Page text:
Zythophile’s response

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Here’s Zythophile’s response to my Is the IPA myth a myth? article.  It was in the original comment system, and I didn’t want to lose it.

Response

An excellent attack on my theory, which probes a number of weaknesses, for which I thank you. However, there are a number of points I’d like to respond to (which I’ve had to split into several parts, as the whole thing is apparently too long for your blogging software to cope with:

“A beer can make it (and many did), but the chances are not in your favor. Because other beers can make the journey (in some percentage) is not a reason to claim there is no problem to solve.”

But a book called The East India Vade Mecum, a guide to people going out to India to work for the East India Company, and published in 1810, said: “Porter, pale ale and table beer of great strength are often drank after meals: all these are found in the utmost perfection, for indifferent malt liquors do not stand the voyage; and, even should they arrive in a sound state, would meet no sale.”  So it wasn’t just pale ale, but, indeed, porter and table beer that were making it to India successfully. This quote also counters your claim that IPA couldn’t possibly be strong because “high alcohol beers cause dehydration when over consumed” – the British in India were evidently very happy to consume “beer of great strength”. (All the same, I don’t believe IPAs sold in India were any stronger than those sold in Britain, that is, about six to seven per cent abv.) My idea in introducing very strong October beers into the discussion, though, was to show that before the arrival of IPA, brewers already knew how to make well-hopped beers that would last for years. But not all October beers were very strong, although they were generally “stock” ales, that is, made to age, with plenty of hops, and what I was trying to show was that IPA was in no real way different from”stock” bitter beers being produced by many other brewers.

To show Hodgson did not create the style, you would need to show another true IPA existed before Hodgson’s India Ale and was sold as such.”

Well, no, my thesis isn’t that Hodgson didn’t invent IPA, my thesis is that Hodgson sold an already existing style of beer, stock pale bitter ale, to the East Indiamen captains, and that this later became known as India Pale Ale. And Hodgson’s pale ale was not marketed as “India Pale Ale” until the 1830s, only as”pale ale”, with nothing to indicate it was different from other pale ales. Indeed, the name India Pale Ale did not come into being until the 1830s, four decades at least after pale ale was being exported to India. Even the expression “pale ale as prepared for India”, used before the name India Pale Ale arrived.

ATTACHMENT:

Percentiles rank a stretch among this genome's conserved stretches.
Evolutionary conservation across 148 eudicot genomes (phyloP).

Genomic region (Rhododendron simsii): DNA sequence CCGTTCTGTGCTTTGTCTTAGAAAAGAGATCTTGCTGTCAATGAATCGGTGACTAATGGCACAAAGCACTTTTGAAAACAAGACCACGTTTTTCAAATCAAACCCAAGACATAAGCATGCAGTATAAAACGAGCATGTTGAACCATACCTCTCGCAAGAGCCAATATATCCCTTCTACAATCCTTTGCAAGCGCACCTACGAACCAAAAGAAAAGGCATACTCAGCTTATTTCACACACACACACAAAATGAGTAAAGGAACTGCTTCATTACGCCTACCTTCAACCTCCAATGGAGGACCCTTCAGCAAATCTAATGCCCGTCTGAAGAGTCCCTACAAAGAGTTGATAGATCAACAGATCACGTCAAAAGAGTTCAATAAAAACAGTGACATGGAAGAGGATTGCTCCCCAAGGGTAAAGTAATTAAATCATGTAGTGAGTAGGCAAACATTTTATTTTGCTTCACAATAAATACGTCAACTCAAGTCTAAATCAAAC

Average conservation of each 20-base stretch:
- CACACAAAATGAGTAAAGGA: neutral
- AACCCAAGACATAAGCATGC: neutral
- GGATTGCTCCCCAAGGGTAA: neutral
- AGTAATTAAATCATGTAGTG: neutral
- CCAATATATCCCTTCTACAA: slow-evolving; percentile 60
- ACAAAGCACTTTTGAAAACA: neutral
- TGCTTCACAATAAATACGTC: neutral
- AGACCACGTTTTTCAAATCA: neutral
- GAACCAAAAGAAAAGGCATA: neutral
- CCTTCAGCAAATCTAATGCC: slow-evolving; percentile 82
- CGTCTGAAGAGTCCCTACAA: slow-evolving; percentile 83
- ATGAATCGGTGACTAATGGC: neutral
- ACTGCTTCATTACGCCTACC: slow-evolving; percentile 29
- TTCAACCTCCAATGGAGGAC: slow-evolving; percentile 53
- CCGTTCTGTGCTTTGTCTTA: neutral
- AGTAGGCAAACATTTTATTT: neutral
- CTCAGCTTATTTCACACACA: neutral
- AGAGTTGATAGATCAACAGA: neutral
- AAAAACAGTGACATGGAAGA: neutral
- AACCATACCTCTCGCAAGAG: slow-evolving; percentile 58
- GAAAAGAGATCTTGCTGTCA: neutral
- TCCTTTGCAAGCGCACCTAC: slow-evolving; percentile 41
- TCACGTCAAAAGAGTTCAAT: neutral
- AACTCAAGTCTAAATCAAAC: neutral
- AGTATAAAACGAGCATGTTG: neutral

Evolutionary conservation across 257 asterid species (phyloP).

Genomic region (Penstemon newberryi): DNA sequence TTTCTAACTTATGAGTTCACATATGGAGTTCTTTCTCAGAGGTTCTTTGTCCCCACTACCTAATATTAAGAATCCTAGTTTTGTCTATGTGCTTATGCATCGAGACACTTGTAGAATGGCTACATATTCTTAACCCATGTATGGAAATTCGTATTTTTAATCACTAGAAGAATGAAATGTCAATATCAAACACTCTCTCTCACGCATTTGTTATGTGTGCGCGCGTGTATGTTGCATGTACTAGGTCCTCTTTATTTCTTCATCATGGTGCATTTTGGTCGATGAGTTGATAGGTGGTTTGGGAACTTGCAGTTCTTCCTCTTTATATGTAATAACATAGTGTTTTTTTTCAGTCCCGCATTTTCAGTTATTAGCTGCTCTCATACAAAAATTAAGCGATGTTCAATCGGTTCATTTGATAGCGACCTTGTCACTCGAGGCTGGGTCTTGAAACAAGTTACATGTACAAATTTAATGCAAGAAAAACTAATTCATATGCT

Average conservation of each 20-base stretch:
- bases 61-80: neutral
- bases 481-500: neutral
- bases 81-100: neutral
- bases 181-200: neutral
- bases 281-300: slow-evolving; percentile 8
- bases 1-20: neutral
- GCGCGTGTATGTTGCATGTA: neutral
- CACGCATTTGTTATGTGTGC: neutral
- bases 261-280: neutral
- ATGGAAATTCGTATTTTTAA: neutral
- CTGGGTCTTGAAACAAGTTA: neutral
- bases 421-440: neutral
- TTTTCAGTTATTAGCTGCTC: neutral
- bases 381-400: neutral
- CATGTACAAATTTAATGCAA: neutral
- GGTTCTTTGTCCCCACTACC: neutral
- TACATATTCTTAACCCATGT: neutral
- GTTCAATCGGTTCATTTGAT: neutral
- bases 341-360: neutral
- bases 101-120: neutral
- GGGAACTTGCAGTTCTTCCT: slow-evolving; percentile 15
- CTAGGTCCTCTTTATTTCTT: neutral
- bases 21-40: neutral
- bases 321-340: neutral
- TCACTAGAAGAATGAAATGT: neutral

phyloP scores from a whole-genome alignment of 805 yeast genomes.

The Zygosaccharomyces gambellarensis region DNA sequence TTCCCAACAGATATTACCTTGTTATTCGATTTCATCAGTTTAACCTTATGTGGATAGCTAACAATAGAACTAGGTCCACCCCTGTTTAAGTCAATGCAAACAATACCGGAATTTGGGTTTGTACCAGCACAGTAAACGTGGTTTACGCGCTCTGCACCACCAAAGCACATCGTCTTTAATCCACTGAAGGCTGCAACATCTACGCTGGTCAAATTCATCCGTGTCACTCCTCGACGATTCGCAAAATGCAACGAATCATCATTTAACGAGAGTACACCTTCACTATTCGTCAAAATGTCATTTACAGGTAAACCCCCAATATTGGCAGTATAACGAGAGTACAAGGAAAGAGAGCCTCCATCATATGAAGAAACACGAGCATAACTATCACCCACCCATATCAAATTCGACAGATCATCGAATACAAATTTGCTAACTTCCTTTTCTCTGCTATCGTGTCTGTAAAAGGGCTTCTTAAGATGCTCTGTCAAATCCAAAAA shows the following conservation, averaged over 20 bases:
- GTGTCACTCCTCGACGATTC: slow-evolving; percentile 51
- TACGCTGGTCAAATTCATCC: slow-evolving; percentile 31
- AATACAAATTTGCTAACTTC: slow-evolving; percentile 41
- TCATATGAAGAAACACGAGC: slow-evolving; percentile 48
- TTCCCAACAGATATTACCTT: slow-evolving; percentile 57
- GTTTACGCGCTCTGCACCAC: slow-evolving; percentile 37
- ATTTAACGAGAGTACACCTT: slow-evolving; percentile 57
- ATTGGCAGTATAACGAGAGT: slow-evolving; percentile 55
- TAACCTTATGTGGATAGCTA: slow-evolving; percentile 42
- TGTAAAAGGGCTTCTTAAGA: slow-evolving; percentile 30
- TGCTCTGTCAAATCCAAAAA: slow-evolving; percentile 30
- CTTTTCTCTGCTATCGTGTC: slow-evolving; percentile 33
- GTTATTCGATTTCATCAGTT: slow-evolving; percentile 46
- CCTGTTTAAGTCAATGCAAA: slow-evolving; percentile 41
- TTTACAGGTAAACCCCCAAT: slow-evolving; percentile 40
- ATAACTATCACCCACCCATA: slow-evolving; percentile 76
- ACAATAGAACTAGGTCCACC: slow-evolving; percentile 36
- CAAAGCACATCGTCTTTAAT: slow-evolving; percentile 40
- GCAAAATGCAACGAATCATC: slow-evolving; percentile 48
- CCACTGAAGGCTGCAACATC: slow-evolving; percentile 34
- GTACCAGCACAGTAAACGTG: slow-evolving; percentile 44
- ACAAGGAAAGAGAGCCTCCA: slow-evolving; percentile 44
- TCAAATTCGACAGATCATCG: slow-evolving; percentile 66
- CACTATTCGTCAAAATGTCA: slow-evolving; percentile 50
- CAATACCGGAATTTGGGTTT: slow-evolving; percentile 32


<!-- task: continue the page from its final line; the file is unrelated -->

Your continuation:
“while the market was shipping only 9 to 10 thousand barrels a year, nearly all of it was by the Bow Brewery”

No, it wasn’t, even in 1813 the Bow brewery was only shipping 4,000 barrels of beer a year to the east.

Only a small time brewer could take this market. Larger brewers would not be interested in the market until there was a higher demand for the product.”

But Barclay Perkins, Guinness and other big brewers were exporting beers from the late 18th century, to both the West and East Indies.

“[Hodgson’s] beer had two qualities other beers shipped to India did not. His India ales were hoppier and much drier.”

I don’t believe we have any evidence to say that about Hodgson’s beer as opposed to bitter stock beer in general. It certainly seems to have been drier and more bitter than the beer the Burton brewers had been brewing before they turned to the India market. But there is no commentary in any brewing book that I am aware of that would indicate that Hodgson had invented anything special.

IPAs probably succeeded other beers in India because it was lighter and dryer, both good qualities of a warm season beer (who likes porter on a hot summer day?).

Errr, large numbers of people, actually, which is why stout is still very popular in places such as the West Indies, Nigeria, Sri Lanka, Malaysia and Indonesia. As indicated above, there was certainly a market for porter in India: Whitbread continued exporting porter to the East through much, if not all, of the 19th century. And adverts show Hodgson itself was exporting porter and stout. “Hodgson’s beer was known through lore and legend to be the first true India Pale Ale, if not actually documented anywhere. But Hodgson was not credited with the invention of IPA until William Molyneaux in 1869, in a book called Burton-on-Trent, its history, its waters and its breweries, made the claim, and Molyneaux was writing more than 80 years at least after pale ale had begun being regularly exported to India. The Bow brewery itself never made this claim, which surely, if it thought it could get away with the idea, it would have. Michael Jackson, incidentally, was the king of beer writers, but he wasn’t a beer historian: and when he wrote the World Guide to Beer in 1977 there had been little serious investigation into the accepted version of beer history, so he had no reason to doubt what had been repeated for more than a hundred years.


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DJ Spiess

DJ Spiess

Beer buddy

I live in Denver, Colorado. This blog is everything about beer, wine, cider, mead and other spirits.
I am a avid homebrewer and winemaker. I’ve been making my own beer and wine for many years. I started making beer when I was in college (mostly because the drinking age in the United States is 21). My first few beers were horrible. The beers are much better now, and I often supply my neighborhood with free beer! It is a great hobby!